By Jason B. Hirschhorn
The Rams were eliminated from postseason contention in rather inglorious fashion Thursday, losing to the Cardinals 12-6. The Shaun Hill-quarterbacked offense reached the red zone just two times, resulting in six total points. Such is just the latest example of offensive stagnation for St. Louis, which has failed to score at least 20 points seven times this season.
This will now be the 10th consecutive year without playoff football in St. Louis.
Yet there's still hope now that the Rams have built a talented young nucleus. The defensive front four, composed entirely of first round investments such as Robert Quinn and Aaron Donald, creates consistent pressure without the aid of additional blitzers. The skill positions are manned by explosive playmakers like Tavon Austin and Tre Mason. St. Louis remains in search of a franchise quarterback, but the surrounding pieces for a contender are all present.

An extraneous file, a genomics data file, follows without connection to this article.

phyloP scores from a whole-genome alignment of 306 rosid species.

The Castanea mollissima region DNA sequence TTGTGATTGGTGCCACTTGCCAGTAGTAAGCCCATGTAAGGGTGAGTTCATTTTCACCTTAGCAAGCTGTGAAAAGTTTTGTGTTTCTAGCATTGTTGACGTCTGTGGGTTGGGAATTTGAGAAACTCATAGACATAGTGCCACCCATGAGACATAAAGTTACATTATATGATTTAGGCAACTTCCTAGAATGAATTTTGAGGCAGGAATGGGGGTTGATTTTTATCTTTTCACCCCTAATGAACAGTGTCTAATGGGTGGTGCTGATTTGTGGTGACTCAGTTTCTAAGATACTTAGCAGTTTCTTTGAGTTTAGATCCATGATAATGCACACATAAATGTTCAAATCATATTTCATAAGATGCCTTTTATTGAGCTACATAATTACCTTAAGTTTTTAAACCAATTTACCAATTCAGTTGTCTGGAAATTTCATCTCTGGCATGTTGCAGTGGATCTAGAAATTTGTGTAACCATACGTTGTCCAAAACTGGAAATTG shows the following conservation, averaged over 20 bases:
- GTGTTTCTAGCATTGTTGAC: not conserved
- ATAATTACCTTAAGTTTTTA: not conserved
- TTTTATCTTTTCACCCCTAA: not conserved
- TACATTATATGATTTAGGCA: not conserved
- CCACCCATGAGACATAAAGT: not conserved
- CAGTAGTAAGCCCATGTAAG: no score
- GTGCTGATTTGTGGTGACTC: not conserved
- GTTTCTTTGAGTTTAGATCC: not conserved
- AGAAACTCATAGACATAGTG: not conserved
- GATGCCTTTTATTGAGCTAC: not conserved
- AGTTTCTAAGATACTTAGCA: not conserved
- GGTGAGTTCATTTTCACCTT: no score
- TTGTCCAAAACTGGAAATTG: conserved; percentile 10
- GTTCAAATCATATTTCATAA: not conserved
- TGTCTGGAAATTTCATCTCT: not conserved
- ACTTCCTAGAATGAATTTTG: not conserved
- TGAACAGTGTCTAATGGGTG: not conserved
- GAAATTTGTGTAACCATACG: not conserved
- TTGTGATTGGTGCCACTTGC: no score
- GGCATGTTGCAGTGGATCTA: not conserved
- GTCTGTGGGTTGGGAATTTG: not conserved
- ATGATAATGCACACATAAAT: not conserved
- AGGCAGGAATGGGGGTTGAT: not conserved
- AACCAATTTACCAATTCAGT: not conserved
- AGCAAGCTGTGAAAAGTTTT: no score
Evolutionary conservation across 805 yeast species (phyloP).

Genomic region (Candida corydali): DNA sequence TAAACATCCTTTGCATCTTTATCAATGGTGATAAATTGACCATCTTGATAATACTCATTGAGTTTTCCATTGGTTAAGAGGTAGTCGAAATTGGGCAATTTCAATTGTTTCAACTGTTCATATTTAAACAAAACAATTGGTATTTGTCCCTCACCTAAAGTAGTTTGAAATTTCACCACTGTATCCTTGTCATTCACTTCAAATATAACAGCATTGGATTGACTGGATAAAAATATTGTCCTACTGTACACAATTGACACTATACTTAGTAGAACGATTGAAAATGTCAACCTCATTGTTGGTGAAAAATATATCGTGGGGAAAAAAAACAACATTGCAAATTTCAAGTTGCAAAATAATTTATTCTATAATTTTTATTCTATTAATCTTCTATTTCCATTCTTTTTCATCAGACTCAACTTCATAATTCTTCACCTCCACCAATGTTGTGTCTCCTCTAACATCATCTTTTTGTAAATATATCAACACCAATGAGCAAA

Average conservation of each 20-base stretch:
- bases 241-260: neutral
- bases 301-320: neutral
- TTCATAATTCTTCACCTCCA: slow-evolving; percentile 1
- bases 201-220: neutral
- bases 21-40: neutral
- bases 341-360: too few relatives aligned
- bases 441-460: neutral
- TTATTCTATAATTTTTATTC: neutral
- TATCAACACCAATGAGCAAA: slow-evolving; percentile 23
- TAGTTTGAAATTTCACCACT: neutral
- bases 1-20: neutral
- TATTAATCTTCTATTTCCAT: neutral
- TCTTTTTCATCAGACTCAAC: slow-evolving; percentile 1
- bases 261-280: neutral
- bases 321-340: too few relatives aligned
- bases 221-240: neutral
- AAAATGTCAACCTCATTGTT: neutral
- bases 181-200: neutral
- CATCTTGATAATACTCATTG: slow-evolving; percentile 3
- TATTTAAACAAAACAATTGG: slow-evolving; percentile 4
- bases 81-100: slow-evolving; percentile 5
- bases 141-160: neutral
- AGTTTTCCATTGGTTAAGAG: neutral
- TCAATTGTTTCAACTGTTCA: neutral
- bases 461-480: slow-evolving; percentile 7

Though their overall record may not suggest it, the Rams trajectory places them squarely in the playoff hunt a year from now. For supporting evidence, one only has to look within their own division.
In 2011, the Seattle Seahawks lost six of their first eight games, a stretch in which they were outscored by a combined 185-122. Yet behind the dismal win-loss record, the Seahawks' defense made meaningful strides late in the year. The safety tandem of Earl Thomas and Kam Chancellor emerged for the first time as an elite pairing, combining for nine takeaways and limiting quarterbacks to a passer rating of 72.4 when throwing in their direction. Development was also taking place on the boundaries where plus size first-year corners Richard Sherman and Brandon Browner learned how to beat down receivers within the confines of the rulebook.